• Home
  • Comics
  • Movies
  • Videos
  • Games
  • TV
  • Characters
  • Shop

Imperius Rex! – The Sub-Mariner Strikes Back!

Diving deep into the Sub-Mariner mini-series with co-writer Mathew Cherniss

By Jim Beard

Sub-Mariner #2

Civil War raged through the superhuman population of the Marvel Universe but seemed to barely impact the underwater kingdom of Atlantis. Now that the battle is over, Iron Man's focus turns towards the legendary city of myths and its infamous monarch--Namor, the Sub-Mariner! In his brand-new mini-series, SUB-MARINER, Namor is a beleaguered ruler. Pressure from all quarters bears down on the former Defender and he reacts in the only way he knows how: he presses back. The series delivers intrigue, suspense, action and drama in the powerful Sub-Mariner manner, its ultimate goal to illustrate Namor as one of the most unique characters in the history of comics. We swam out to catch a few waves with SUB-MARINER co-writer Matthew Cherniss and he revealed what makes Namor tick for he and writing partner Peter Johnson. Bring a towel and get ready to take the plunge, True Believers! Marvel.com: Namor is Marvel's oldest running characters (alongside the original Human Torch). How does that play into your handling of him in SUB-MARINER? Cherniss: When you have a character that is as established as Namor, the tendency can sometimes be to try and re-invent the character by giving him new motivations, point-of-view, etc. I think that is a huge mistake. While people can evolve slightly over the years, let's be honest, they really don't change much. Good characters are the same way. However, the circumstances that surround them can change drastically and force them to make different choices than they have in the past. That's where our series comes in. Marvel.com: Why do you believe people are attracted to stories of Atlantis, or underwater stories and characters in general?

Sub-Mariner #1
interior art

Cherniss: It's funny you say that, because I think one of the challenges with doing a Namor comic is that people aren't attracted enough to underwater stories. My theory is that the main reason a Namor series has not succeeded over the long-term has nothing to do with the character, and everything to do with the setting. The same can be said for a certain underwater character at another company. When a character is set in a world that is wholly unfamiliar to your own, it is very hard to relate. It just feels so distant. When Namor gets involved in things on the surface, readers love the character. When it's over, he goes back underwater to battle sea monsters and no one cares anymore. Our goal with this story is to change that once and for all, so that by the end of the story Namor is so enmeshed in the goings-on of the Marvel U. that disappearing under the sea will no longer be an option. That being said, I do think the depths of the ocean are a place of mystery and danger for many people, and that does have value in telling stories. Marvel.com: With so many years of Marvel stories about Namor, how do you find something new to say? Cherniss: As the Marvel Universe changes, the equation of how each character fits into that world changes as well. It is really a matter of looking at Namor in terms of the world he now resides and trying to figure out how he would respond in that environment. One of the things that makes a character iconic is that you are constantly interested in how he reacts to new situations. Given all the turmoil right now in the Marvel Universe, it was a no-brainer to take some time to tell a story about how these changes impact Namor and his world. Marvel: Who is Namor at his core? Hero? Villain? King? Adventurer? Or something else?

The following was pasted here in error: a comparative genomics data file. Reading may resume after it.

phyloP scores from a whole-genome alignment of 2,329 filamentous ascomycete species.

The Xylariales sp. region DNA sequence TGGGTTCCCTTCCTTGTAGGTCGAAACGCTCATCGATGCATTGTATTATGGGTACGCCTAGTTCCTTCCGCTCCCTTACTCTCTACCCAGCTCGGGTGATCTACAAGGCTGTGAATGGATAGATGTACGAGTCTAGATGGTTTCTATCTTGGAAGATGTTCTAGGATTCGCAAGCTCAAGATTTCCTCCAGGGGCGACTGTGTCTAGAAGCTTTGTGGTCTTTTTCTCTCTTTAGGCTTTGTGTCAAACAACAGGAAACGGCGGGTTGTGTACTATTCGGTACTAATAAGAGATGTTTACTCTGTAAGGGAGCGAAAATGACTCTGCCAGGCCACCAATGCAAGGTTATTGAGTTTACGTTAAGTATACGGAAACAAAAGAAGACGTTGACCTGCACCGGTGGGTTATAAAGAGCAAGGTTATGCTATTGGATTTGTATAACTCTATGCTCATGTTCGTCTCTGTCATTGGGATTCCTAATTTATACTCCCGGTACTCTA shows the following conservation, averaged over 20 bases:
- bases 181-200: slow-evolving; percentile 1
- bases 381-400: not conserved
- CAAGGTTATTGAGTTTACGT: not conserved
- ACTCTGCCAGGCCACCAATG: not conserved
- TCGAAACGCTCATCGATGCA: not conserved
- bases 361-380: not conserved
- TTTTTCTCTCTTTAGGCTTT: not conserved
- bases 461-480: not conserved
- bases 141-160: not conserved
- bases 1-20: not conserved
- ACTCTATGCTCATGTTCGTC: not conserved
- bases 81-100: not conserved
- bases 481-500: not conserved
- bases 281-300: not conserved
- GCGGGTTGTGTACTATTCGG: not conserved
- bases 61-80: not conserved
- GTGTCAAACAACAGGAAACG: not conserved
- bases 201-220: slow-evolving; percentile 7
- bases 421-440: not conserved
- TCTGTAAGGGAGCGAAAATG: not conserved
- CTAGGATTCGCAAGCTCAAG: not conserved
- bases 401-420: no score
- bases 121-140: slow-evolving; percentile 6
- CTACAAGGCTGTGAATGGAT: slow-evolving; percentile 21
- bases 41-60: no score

Sub-Mariner #3
interior art

Cherniss: I think all of those words describe some aspect of Namor. If you forced me to choose one I'd have to go with "Warrior." Let's face it, Namor can throw down a beating with the best of them. However, one of the things that makes Namor interesting is that he assumes the mantle of "hero" and "king," and many times those jobs are not conducive to being a warrior. Frankly, it becomes counter-productive. One of the things we are doing in the series is watching Namor battle against his basic instincts to try and maintain control. At the end of the day, when push comes to shove, Namor's going to beat the living hell out of you, but he can't always start there. Marvel.com: What do you believe Namor creator Bill Everett's intentions for Namor were, as a character? Cherniss: It's hard to say, having never spoken to him, but I think it is fair to say that back in the '40s when so many of today's great superheroes were being developed, the creators had no idea that the characters were going to have the longevity, or the far-reaching impact, that they have today. Everett and his peers really ended up creating modern day myths that will outlast us all. When you think of it that way, it is an honor to get a chance to add to the myth, even in a small way, and it is important to take the responsibility seriously while still having fun. I think one of Bill Everett's greatest contributions is that he helped to establish the "anti-hero" in the comic book world. Namor wasn't the only anti-hero, but he was one of the best, and I have to think Bill would be proud of that fact. I think Wolverine and a number of other "heroes" in the Marvel U. owe something to Namor. Marvel.com: With so many to choose from, what would be your most favorite Sub-Mariner storyline/series of the past several decades?

Sub-Mariner #3
interior art